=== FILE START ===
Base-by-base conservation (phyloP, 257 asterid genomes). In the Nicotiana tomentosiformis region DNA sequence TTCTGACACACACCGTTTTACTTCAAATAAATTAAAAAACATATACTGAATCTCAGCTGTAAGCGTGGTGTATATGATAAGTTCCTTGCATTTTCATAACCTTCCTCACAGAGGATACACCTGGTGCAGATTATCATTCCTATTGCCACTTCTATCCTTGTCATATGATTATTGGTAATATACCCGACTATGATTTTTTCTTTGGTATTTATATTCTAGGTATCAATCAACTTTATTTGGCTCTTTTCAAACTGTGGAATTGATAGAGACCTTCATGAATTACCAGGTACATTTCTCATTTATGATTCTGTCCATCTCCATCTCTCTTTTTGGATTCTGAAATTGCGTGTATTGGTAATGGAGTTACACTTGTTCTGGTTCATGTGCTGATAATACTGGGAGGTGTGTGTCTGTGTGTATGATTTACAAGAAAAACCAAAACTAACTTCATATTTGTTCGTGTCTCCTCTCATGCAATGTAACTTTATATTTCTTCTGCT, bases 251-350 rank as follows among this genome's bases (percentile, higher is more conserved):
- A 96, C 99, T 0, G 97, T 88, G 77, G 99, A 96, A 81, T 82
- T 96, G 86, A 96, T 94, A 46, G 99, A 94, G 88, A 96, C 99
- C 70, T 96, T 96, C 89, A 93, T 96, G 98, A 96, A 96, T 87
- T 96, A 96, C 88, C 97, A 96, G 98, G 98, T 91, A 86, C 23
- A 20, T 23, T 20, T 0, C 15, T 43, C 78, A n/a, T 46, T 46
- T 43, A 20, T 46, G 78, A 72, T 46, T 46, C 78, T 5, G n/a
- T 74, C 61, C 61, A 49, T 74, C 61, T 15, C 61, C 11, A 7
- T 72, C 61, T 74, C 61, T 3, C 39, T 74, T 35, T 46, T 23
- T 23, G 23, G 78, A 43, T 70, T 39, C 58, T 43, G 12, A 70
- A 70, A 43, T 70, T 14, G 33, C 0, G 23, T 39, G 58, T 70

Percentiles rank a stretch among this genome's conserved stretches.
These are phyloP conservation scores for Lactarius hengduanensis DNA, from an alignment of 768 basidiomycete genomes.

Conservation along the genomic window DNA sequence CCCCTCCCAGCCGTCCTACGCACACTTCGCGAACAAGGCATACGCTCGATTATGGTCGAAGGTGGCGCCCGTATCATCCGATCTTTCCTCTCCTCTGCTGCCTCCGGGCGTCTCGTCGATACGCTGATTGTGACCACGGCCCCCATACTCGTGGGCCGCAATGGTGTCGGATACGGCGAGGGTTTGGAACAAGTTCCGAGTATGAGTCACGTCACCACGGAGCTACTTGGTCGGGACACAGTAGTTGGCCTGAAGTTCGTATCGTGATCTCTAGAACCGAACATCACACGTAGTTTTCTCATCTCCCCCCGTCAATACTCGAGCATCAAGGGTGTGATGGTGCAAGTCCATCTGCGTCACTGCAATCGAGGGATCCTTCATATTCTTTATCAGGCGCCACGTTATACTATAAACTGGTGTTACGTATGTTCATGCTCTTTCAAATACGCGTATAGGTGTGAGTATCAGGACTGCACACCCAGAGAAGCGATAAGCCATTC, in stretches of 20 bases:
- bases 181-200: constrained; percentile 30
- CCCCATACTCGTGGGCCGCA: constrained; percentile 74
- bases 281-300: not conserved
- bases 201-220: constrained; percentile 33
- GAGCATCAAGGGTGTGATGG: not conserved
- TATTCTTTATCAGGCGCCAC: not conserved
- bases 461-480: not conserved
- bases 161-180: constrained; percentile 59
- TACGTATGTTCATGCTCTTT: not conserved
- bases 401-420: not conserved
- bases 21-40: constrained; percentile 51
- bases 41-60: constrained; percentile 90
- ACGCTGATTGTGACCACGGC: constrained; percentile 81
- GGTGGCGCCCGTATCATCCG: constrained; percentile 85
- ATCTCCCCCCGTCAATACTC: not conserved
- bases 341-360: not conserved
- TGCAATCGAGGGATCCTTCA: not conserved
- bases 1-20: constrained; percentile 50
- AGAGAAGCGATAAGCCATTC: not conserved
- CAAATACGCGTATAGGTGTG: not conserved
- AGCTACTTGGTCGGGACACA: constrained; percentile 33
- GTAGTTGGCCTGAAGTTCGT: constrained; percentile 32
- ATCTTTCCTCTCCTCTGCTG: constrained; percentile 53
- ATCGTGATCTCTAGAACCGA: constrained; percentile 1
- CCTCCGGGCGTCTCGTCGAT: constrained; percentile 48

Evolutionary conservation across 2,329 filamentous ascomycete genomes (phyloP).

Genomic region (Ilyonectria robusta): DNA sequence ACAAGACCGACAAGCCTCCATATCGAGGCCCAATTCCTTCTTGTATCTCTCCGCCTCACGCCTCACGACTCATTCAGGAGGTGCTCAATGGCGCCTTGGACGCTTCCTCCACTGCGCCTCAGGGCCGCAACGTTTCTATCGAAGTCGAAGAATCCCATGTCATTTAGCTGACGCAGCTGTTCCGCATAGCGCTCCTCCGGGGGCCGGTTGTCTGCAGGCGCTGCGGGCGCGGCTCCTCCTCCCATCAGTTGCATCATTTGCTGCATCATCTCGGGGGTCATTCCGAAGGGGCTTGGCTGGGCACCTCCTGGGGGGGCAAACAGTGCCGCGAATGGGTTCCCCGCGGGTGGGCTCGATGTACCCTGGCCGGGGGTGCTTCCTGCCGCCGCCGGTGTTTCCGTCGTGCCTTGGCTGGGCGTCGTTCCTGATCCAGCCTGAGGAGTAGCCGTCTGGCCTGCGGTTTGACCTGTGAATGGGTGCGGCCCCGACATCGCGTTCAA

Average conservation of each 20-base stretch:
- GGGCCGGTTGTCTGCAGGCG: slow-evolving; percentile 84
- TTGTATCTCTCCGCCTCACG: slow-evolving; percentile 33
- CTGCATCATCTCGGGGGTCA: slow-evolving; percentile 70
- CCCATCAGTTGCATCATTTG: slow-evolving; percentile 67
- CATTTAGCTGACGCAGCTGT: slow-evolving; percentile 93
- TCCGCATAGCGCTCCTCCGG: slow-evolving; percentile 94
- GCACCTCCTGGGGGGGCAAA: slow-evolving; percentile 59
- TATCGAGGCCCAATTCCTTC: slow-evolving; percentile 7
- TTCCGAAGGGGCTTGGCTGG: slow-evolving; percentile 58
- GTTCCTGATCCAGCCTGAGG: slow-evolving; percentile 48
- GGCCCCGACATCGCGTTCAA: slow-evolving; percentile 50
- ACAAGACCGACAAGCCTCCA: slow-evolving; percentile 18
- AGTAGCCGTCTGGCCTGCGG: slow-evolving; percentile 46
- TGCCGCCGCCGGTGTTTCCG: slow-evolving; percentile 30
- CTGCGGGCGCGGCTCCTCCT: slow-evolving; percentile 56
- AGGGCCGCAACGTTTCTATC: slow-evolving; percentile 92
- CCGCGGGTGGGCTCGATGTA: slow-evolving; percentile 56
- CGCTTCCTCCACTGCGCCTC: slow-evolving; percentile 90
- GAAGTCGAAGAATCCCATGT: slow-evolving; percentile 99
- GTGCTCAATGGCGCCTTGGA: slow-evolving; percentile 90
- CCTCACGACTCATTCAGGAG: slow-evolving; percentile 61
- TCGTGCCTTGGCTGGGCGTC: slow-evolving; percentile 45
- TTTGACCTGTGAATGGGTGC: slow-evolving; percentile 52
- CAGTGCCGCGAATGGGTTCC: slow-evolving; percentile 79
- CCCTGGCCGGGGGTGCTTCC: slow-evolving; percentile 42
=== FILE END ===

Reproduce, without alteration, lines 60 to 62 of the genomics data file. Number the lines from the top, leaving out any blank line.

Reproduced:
- CGCTTCCTCCACTGCGCCTC: slow-evolving; percentile 90
- GAAGTCGAAGAATCCCATGT: slow-evolving; percentile 99
- GTGCTCAATGGCGCCTTGGA: slow-evolving; percentile 90